Times Quick Cryptic 2119 by Felix

Today we are treated to a Quick Cryptic from Felix, with plenty of his characteristically entertaining definitions, wordplay and surfaces. As always with this setter, I was looking out for a theme, but what did I find? See below. At the harder end of the QC spectrum, this took me a couple of minutes over my average of 5 1/2 minutes, but I thought it was a lot of fun. Thank-you Felix. How did you all get on?

[See what I think I saw]

I suspect there may be a theme related to the answer to 4D, an Irish series, of course, but never having watched it I don’t know if we’ve got any references elsewhere. One for the commenters to help me out with, this time! Of course, as jackkt points out, there may not be a theme at all. Sawbill got it… It’s Dombey and Sons (No I’ve not read it). Thank-you Sawbill. See his comment below.

Fortnightly Weekend Quick Cryptic. This time it is Sawbill’s turn to provide the extra weekend entertainment. You can find his latest crossword, and a date for the diary here. Enjoy! If anyone is interested in our previous offerings you can find an index to all 49 here.

Definitions underlined in bold italics, (Abc)* indicating anagram of Abc, deletions and [] other indicators.

1 Rare cream deli took back (9)
RECLAIMED – (cream deli)* [rare].
6 Eggs round five, with starter of anchovy (3)
OVAO (round letter; round) V (five in Roman numerals) [starter of] Anchovy.
8 Troubles after finally installing breathing equipment (5)
GILLS – [finally] installinG, ILLS (troubles).
9 Small sea mollusc in sink (7)
SCUTTLES (small) CUTTLE (sea mollusc). It was only recently that I discovered (through another crossword) that a cuttle is a mollusc.
10 Refurbished marina with empty room closely joined (3,2,3)
ARM IN ARM – [Refurbished] (marina)*, [empty] RooM, i.e. without its middle letters.
11 Some singular notion that runs through Florence (4)
ARNO – Hidden in, [some] singulAR NOtion. The river.
13 Woman left behind by inconsiderate driver? (4,5)
GOLF WIDOW – Cryptic definition. Ho ho!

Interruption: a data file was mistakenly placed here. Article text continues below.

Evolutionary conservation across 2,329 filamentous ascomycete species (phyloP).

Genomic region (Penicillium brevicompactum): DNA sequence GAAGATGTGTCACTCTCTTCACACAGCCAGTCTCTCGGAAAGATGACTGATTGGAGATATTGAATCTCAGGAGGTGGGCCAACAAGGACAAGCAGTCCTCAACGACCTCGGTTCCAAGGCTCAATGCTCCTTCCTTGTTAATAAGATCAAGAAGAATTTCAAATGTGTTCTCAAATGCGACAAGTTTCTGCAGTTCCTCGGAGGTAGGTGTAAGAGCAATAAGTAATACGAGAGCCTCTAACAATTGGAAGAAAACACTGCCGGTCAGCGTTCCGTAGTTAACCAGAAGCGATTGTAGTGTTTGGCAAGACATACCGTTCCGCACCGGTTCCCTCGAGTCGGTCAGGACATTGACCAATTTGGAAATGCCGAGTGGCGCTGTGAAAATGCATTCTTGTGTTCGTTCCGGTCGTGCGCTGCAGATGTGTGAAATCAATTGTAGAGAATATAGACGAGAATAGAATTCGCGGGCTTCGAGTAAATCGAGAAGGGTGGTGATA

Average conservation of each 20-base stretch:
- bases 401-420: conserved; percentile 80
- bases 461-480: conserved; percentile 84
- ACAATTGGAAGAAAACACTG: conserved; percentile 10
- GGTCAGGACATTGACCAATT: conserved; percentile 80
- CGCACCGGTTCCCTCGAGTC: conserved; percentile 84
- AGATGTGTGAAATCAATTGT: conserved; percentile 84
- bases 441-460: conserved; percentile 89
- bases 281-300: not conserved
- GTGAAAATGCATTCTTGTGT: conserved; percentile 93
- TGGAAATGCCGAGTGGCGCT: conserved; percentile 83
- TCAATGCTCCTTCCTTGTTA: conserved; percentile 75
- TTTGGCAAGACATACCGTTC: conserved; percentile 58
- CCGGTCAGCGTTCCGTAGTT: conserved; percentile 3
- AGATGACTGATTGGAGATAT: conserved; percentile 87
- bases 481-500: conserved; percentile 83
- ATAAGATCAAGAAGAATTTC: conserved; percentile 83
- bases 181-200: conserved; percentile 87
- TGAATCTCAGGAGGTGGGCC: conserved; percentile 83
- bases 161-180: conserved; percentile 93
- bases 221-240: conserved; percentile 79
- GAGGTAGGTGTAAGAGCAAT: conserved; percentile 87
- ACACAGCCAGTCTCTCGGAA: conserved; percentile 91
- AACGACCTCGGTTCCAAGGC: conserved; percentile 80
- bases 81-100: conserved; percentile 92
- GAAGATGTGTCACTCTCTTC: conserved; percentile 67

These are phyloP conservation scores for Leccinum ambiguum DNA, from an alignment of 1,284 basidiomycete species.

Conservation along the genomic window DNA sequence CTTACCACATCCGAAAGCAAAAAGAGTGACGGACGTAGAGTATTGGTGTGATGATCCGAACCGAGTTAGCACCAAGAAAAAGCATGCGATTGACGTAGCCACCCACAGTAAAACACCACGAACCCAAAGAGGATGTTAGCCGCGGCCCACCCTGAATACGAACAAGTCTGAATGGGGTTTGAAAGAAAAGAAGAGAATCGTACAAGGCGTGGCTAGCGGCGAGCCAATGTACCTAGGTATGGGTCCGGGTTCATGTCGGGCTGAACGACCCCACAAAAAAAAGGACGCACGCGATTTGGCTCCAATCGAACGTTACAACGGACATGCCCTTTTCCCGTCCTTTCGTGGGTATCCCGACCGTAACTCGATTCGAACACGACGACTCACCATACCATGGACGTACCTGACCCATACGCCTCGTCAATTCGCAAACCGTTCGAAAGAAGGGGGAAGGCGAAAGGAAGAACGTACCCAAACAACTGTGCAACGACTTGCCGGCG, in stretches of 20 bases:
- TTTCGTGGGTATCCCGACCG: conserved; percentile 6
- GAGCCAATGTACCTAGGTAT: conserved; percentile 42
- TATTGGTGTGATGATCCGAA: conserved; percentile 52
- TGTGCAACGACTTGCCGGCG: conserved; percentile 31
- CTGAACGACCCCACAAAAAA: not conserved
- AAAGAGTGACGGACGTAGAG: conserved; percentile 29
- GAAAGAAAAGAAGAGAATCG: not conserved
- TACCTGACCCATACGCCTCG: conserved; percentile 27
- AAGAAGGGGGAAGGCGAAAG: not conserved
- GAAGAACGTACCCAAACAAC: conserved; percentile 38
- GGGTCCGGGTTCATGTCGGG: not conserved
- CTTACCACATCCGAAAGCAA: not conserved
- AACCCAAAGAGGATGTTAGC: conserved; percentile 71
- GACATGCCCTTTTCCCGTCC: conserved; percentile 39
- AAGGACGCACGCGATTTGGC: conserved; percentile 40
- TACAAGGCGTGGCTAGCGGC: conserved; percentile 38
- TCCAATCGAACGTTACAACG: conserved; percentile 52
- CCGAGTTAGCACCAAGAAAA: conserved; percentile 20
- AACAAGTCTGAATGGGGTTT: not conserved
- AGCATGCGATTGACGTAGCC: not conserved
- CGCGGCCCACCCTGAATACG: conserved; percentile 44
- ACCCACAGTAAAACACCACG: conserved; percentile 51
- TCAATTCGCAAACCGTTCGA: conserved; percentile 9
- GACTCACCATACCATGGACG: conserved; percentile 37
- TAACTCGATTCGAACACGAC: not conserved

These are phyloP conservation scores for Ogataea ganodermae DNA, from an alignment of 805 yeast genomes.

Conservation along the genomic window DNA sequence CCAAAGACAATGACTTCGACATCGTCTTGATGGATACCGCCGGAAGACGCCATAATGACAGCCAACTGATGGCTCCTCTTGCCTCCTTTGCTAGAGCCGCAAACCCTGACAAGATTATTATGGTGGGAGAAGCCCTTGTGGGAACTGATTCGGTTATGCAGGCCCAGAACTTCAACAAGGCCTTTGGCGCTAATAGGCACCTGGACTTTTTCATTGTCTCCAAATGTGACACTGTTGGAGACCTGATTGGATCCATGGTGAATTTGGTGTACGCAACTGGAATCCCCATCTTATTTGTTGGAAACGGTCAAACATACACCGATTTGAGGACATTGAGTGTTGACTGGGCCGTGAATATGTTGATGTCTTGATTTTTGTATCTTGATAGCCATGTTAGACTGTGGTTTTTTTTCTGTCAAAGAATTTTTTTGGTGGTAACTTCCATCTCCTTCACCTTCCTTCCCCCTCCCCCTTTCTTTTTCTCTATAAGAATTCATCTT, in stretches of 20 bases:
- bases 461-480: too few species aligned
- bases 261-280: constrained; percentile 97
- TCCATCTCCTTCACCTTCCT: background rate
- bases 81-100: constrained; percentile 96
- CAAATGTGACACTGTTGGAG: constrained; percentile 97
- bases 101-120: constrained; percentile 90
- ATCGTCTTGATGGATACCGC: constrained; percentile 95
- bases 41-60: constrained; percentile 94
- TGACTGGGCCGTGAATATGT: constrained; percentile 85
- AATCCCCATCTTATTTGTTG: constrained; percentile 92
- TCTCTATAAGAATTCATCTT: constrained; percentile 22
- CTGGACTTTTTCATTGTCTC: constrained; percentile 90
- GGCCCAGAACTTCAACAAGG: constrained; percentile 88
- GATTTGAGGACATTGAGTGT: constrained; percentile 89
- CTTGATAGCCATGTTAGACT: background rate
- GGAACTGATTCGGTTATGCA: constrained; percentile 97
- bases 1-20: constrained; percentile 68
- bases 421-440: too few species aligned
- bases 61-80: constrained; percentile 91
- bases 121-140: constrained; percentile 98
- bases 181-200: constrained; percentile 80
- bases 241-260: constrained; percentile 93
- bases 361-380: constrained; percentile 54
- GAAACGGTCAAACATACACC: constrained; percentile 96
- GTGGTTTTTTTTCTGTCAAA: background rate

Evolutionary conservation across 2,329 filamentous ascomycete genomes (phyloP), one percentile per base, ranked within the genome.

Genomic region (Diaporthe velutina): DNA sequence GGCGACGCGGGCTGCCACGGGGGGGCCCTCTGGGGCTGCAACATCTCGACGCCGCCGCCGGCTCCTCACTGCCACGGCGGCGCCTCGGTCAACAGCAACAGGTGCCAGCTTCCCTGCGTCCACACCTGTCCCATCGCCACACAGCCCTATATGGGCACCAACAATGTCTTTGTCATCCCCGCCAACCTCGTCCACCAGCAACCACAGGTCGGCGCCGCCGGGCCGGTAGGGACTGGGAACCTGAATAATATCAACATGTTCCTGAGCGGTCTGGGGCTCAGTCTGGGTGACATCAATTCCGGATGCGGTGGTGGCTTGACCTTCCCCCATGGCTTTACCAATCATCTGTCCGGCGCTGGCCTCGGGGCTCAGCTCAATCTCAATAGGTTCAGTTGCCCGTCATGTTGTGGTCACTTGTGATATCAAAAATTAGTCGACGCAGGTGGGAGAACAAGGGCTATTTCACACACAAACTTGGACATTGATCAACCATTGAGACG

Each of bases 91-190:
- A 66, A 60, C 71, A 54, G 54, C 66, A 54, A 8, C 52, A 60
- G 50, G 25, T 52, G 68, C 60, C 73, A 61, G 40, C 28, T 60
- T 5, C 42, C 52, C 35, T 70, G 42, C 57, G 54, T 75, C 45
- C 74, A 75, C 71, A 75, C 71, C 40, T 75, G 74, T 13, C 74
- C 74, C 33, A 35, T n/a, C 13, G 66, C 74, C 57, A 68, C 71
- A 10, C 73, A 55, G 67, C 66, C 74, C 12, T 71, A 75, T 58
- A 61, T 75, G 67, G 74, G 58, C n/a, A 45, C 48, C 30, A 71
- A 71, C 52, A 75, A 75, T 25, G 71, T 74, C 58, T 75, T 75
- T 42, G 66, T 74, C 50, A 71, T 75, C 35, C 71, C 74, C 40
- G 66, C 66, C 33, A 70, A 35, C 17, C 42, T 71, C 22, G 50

16 Whistle excessively strident, ultimately (4)
TOOTTOO (excessively) and last letter of, [ultimately], stridenT.
17 Different menus are what’s needed for computer access? (8)
USERNAME – [Different] (menus are)*. Nice definition.
20 Greek character about to leave for US city (7)
CHICAGOCHI (Greek alphabet character) CA (circa; about) GO (leave).
21 Enthusiastic about grasping right opening (5)
INTROINTO (enthusiastic about) [grasping] R (right). You need to separate “right opening” for this.
22 Close relative, one boarding steamship (3)
SISI (one) inside, [boarding] SS (steamship).
23 Tea might be healthier so Sun argued uselessly (9)
UNSUGARED – (sun argued)* [uselessly]. Another characteristically quirky definition from our setter here.

1 Student charity event to seize collection (6)
RAGBAGRAG (student charity event) BAG (seize).
2 Boy in relaxed state about university (5)
CALUMCALM (relaxed state) [about] U (university).
3 Faslane’s rapidly storing up weapons supplies (8)
ARSENALS – Reverse hidden in, [storing up], FasLANE’S RApidly. Nice surface, Faslane being the base of the UK’s Trident submarines (see here).
4 Show Rory boss’s new BMW, wrecked! (3,6,4)
MRS BROWNS BOYS – (Rory boss’s n BMW)* (with n for new) [wrecked]. Brilliant anagram. I’m afraid to say I’ve never watched the show, but I’ve heard it’s very funny.
5 Doctor has tips on using medicine (4)
DRUGDR (doctor) and outside letters of [tips on] UsinG.
6 Over time, leave behind blooming good series! (7)
OUTGROWOUT (blooming) G (good) ROW (series). Beautifully deceptive definition again and great surface. A comment on 4D, perhaps?
7 Most primates together in LA spread dogma regularly (6)
APEDOM – Alternate letters, [regularly] of LA sPrEsD dOgMa. Another whimsical definition.
12 Decking gran, I nod wickedly (8)
ADORNING -(gran I nod)* [wickedly]. Clue surface of the day, but not something we should condone, I think.
13 With sentimental words, perhaps, passes on nice things (7)
GOODIESGOO (sentimental words) DIES (passes on).
14 Supplies punishment once (6)
STOCKS – Double definition.
15 Spy holding you up to get past (6)
BEYONDBOND (spy) outside [holding] YE (you) [up] -> EY. Another impeccable surface.
18 Turn from a lieutenant meeting queen (5)